FREED INMATE ACCUSED OF STEALING TRUCK
By LIBBY CUDMORE • Special to www.AllOTSEGO.com
ONEONTA – Within three days of being released from the custody of the Otsego County Corrections under the state’s new bail reform, James C. Sitts, 39, Laurens, allegedly stole a pick-up truck from a residence in Laurens.
“He was awaiting trial on two home invasions,” said Sheriff Richard J. Devlin Jr. “But under the new law, he was released on Dec. 31.”
Though in custody of Otsego County since December 2018, Sitts had been held on the count of burglary in the second degree at the Delaware County Jail, as the Otsego County Jail is undergoing repairs. “The jail put stipulations on his release,” said Devlin. “But, of course, he violated them. I figured it would take a little longer, but we hit the ground running.”
On Friday, Jan. 3, sheriff’s deputies arrested Sitts after they received a report that a pick-up truck had been stolen in Laurens. The truck was found in another location, and Sitts was then arrested and charged with grand larceny, third degree, and criminal possession of stolen property, third degree, both class D felonies.
“The truck that was stolen was owned by someone who was self-employed,” said Devlin. “His tools were inside. So now the victim can’t work, doesn’t have the tools of his trade. He needs to make a living. This is exactly what we feared would happen.”
Sitts was remanded back to the Delaware County Jail, but because he had committed a felony while out on another felony, he was given the same bail as had been set for his previous charge, $25,000 cash or $50,000 bond.
“Sitts has been incarcerated 16 times,” said Devlin. “This isn’t someone who made an error in judgment one time. He’s been in and out of jail for years.”
Across the state, police departments and jails are dealing with the new laws. In Cohoes, Anthony Ojeda, 38, was released from jail after being charged with second-degree manslaughter, in the death of his 6-week-old son; in Cortland. Shawn Fagan, 52, was given an appearance ticket for felony second-degree assault and criminal possession of a weapon after he shot a woman in the mouth with a pellet gun.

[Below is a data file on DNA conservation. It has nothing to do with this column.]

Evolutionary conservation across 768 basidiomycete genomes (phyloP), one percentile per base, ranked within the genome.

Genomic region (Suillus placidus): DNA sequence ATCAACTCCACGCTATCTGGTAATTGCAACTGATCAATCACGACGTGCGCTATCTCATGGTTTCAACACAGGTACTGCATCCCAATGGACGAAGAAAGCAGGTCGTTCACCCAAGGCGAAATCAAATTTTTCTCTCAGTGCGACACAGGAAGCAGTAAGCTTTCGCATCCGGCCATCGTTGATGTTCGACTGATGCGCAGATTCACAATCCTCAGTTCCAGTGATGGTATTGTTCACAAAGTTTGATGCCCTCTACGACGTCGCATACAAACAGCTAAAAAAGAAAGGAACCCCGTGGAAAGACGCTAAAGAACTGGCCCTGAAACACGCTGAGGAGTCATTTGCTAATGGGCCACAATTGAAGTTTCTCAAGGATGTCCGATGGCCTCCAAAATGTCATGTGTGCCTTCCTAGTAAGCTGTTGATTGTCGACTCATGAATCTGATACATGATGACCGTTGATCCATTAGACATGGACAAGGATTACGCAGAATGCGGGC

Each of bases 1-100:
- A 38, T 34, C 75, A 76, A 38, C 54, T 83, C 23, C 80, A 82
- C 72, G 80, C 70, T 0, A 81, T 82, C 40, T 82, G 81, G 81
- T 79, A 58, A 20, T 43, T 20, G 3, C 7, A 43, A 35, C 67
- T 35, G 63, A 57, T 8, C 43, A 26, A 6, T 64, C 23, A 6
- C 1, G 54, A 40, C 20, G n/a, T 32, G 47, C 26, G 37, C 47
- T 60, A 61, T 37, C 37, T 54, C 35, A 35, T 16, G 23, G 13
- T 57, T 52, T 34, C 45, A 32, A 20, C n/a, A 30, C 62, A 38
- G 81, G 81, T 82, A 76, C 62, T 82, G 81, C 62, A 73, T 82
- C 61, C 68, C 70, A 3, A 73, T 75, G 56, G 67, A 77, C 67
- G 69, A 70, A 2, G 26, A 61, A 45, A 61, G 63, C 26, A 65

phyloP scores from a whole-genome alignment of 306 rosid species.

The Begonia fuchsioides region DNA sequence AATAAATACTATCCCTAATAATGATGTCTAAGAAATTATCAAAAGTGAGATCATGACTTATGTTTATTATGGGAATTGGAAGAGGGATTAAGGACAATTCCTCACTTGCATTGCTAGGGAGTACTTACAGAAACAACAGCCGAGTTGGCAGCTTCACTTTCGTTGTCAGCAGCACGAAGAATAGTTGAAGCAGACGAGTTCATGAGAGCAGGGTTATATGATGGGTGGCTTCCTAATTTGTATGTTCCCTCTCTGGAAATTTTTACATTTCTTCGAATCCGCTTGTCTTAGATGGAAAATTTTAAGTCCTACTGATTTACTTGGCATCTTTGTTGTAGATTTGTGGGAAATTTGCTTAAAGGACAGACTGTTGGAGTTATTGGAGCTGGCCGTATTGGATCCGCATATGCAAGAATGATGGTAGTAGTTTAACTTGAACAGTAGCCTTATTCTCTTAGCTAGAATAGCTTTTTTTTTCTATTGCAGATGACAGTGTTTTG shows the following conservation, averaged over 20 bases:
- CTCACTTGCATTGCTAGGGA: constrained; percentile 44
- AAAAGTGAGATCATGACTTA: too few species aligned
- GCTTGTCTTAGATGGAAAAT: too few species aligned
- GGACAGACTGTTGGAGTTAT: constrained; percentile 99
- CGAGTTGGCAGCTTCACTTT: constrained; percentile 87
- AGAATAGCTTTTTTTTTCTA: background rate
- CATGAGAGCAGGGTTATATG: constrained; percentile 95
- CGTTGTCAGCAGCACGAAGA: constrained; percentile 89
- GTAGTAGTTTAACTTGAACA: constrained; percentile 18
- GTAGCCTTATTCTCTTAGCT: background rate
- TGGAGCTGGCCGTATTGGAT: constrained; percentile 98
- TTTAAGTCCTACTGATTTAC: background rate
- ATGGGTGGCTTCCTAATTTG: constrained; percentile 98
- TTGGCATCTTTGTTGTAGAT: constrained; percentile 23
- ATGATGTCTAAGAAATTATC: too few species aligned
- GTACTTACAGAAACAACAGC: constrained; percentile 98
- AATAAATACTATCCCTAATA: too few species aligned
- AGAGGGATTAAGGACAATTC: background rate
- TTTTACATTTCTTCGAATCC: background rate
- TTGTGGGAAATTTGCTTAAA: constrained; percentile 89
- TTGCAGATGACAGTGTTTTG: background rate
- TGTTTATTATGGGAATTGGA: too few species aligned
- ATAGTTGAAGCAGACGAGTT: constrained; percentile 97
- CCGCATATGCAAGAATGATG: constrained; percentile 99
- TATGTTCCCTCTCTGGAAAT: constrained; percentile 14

“It’s common sense,” said District Attorney John Muehl. “If the people who made this law didn’t see this coming, maybe they shouldn’t be the ones making laws.”
Devlin is also struggling with the new discovery requirements, which state that all evidence must be turned over to the defense within 15 days of arrest.
“My deputies spent two hours scanning documents on this stolen truck case,” said Devlin. “Even a normal traffic ticket that might take 20 minutes now takes two hours of paperwork. We’re completely overwhelmed.”
But on Monday, Jan. 6, Governor Cuomo admitted there are some issues in the law that need working out.
“There’s no doubt this is still a work in progress and there are other changes that have to be made,” he said. “The Legislature comes back next year and we’re going to work on it because there are consequences that we have to adjust for.”
“At the very least, we need to give judicial discretion on whether someone should be released or not,” said state Sen. Jim Seward, R-Milford. “What’s the risk of releasing someone. What’s
the risk to the community? My sense is there’s a groundswell of support for doing something there.”